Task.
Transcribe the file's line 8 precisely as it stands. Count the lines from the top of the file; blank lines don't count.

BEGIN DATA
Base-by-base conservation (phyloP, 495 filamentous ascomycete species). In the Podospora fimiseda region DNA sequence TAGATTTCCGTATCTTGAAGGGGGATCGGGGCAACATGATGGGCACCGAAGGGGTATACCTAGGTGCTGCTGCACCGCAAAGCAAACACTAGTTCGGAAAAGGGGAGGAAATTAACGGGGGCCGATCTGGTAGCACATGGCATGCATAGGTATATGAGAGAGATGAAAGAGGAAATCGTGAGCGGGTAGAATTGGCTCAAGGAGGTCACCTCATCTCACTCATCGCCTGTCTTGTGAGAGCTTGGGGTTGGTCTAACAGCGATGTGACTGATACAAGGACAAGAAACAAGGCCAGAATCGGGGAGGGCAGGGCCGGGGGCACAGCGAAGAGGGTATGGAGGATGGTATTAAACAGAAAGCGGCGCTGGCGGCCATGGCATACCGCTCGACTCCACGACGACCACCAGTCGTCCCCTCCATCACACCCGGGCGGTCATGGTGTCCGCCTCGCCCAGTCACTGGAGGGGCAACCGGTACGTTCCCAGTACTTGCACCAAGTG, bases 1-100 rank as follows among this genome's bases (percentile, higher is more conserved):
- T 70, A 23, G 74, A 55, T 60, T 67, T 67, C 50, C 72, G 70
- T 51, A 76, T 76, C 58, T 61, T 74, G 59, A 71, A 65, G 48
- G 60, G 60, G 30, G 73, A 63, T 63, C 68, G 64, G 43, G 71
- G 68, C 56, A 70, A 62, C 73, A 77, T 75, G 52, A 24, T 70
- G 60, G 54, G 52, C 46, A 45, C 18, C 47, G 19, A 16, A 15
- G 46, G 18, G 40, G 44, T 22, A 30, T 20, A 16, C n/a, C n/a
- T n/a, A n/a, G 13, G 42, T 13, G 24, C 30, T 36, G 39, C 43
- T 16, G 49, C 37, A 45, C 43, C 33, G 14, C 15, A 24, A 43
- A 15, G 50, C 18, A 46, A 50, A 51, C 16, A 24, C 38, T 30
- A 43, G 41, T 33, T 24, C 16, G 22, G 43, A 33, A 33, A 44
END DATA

- T n/a, A n/a, G 13, G 42, T 13, G 24, C 30, T 36, G 39, C 43